Picture: Edward Hopper’s Intermission
Cinema Year Zero is volunteer run. Our goal is to pay writers a fair fee for their work. Many mainstream publications pay around £20 for an online article. To commission another 6 pieces for the next issue at that rate would cost £120, which we see as achievable. So if you like what you find at Cinema Year Zero, please consider subscribing to our Patreon for extra content, including podcasts, essays, and more!
Hello and welcome to the first-ever crossover episode between Ultra Dogme and Cinema Year Zero. We have collected for your reading pleasure 8 film articles (4 on each site) about ‘the cinematic experience’ in 2020. We begin with editorial correspondence, followed by links to the 8 articles.
Ben Flanagan (Cinema Year Zero): What a year it’s been! Ignoring the whole ‘scorched earth’ thing that’s going on (you don’t need us to recap it), this has been, as it always is, an exceptional year for cinema. Turns out we didn’t need the Cannes Film Festival after all. There was a film with a cute cow. Christopher Nolan did his time-splitting spectacle thing again. Frederick Wiseman took us to sit in some long meetings. Spike Lee dropped two movies, Abel Ferrara dropped three. The Chad Steve McQueen dropped five! But 2020 wasn’t just a numbers game. As theatres temporarily closed and we were confined to the in-flight version of guzzling cinema, the year provided real opportunity to rethink how and why we watch.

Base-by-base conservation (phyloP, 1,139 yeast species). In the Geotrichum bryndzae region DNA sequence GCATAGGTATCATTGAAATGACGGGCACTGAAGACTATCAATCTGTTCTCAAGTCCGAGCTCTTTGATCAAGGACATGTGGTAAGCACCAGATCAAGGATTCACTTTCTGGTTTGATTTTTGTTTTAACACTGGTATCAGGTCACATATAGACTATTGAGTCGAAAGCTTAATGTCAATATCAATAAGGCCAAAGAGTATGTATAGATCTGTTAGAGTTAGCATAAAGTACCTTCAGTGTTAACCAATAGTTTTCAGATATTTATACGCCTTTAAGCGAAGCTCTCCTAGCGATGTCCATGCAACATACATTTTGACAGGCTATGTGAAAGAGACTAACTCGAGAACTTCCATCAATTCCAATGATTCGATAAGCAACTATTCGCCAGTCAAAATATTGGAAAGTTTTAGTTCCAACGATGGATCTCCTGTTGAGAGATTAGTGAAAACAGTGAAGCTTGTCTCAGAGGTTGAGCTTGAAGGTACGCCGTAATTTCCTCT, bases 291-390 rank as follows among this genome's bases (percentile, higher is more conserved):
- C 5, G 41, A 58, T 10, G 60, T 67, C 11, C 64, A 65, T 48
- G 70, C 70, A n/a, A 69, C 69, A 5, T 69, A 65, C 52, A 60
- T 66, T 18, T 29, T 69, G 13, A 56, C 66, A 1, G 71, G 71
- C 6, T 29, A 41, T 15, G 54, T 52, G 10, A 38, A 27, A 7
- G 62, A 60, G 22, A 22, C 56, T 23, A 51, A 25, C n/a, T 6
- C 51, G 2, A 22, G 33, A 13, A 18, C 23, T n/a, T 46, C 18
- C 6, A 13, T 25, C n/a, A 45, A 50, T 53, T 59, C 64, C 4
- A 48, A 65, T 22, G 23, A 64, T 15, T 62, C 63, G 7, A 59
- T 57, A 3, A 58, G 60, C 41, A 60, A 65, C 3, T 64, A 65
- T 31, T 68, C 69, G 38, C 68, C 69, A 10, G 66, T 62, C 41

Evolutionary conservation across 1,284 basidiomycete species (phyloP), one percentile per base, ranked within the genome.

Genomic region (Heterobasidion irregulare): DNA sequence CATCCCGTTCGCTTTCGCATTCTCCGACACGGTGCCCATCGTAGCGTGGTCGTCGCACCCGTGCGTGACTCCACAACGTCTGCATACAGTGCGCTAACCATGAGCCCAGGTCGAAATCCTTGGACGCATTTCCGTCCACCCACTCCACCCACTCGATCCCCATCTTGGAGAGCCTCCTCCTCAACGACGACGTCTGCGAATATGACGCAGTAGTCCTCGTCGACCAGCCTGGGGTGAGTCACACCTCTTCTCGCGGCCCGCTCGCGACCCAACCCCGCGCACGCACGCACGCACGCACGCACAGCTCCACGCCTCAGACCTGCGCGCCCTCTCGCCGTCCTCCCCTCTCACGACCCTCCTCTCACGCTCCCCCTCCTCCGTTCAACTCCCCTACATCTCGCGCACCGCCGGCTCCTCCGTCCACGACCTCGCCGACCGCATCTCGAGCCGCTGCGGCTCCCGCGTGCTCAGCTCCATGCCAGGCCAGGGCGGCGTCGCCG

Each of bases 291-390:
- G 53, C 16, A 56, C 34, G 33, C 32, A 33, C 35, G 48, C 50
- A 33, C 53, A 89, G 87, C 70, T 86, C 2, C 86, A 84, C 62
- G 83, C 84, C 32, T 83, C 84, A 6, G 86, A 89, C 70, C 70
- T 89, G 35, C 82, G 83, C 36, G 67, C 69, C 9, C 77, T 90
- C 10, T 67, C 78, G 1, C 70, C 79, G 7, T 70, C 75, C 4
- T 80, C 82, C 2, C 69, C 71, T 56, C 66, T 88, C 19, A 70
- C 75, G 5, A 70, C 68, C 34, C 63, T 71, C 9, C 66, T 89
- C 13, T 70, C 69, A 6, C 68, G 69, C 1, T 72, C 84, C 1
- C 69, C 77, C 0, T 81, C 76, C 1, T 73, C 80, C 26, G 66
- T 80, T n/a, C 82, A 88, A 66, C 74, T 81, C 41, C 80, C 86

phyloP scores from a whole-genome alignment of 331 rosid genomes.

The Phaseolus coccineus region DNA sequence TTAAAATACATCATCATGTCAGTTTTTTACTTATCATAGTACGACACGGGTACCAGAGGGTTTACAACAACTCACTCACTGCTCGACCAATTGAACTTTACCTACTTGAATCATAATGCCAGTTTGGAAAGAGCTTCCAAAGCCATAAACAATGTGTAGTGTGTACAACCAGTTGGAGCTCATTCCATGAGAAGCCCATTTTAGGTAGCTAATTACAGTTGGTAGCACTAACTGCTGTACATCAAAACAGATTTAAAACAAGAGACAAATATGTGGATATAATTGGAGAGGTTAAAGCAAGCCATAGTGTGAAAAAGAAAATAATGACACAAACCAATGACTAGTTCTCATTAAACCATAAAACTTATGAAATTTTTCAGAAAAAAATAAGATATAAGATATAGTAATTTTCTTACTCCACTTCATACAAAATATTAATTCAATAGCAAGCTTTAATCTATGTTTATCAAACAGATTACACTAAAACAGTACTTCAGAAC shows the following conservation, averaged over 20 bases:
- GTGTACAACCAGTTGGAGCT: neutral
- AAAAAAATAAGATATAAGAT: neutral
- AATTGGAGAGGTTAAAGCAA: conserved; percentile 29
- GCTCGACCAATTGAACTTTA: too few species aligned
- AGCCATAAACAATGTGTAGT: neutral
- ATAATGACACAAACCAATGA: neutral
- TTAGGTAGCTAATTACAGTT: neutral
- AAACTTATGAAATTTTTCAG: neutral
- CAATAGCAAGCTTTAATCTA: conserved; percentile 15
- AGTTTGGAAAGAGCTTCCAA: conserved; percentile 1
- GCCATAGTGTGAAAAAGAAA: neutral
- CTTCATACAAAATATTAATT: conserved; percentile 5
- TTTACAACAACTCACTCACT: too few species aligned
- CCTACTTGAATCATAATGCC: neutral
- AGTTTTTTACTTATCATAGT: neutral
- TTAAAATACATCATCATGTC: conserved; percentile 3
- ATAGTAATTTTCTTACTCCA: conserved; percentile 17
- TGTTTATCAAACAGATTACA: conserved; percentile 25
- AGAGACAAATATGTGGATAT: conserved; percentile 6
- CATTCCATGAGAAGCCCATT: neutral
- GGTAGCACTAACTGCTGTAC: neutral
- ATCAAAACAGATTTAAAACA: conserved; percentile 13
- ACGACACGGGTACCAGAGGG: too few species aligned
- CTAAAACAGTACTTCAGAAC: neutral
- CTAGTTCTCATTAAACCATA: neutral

MLP (Ultra Dogme): Not attending in-person festivals after February meant a constant and intense self-curation, often to the detriment of my own enjoyment. Whereas at festivals I often sit through ‘extra’ titles I might otherwise never be compelled to watch merely because they fit in my schedule and ‘hey, I’m here at a big festival, might as well take a few risks’, at home, most of such titles don’t even register on my radar. I try as much as I can not to keep up with the ‘latest and greatest’, but alas, as a Twitter-addict with a carefully curated feed, not only are such titles unavoidable, but so too are their respective ‘discourses’. I curse myself every time I take the bait and actually tweet about dumb things like the latest from Mr. David F., a film I vow never to waste my precious hours watching. If I’m going to waste my own time, it will be through careless enjoyment — and therefore not a waste. As such, three of my most memorable ‘first-time’ lockdown watches were short internet videos; “Fart Love” (Thank you Nick for bringing this one out of the vault), “Jonathan Frakes asks you things”, this cat composing music, “Nicht so tief Rüdiger” and countless other memes. But yes, I had my Robert Todd, Teo Hernandez and Joseph Bernard marathons too. I remain amazed at some of the new works I managed to see so instantly and easily via streaming this year. Among contemporary works, IWOW and The Giverny Document come to mind. It’s been an insane year for the flow of far too much information.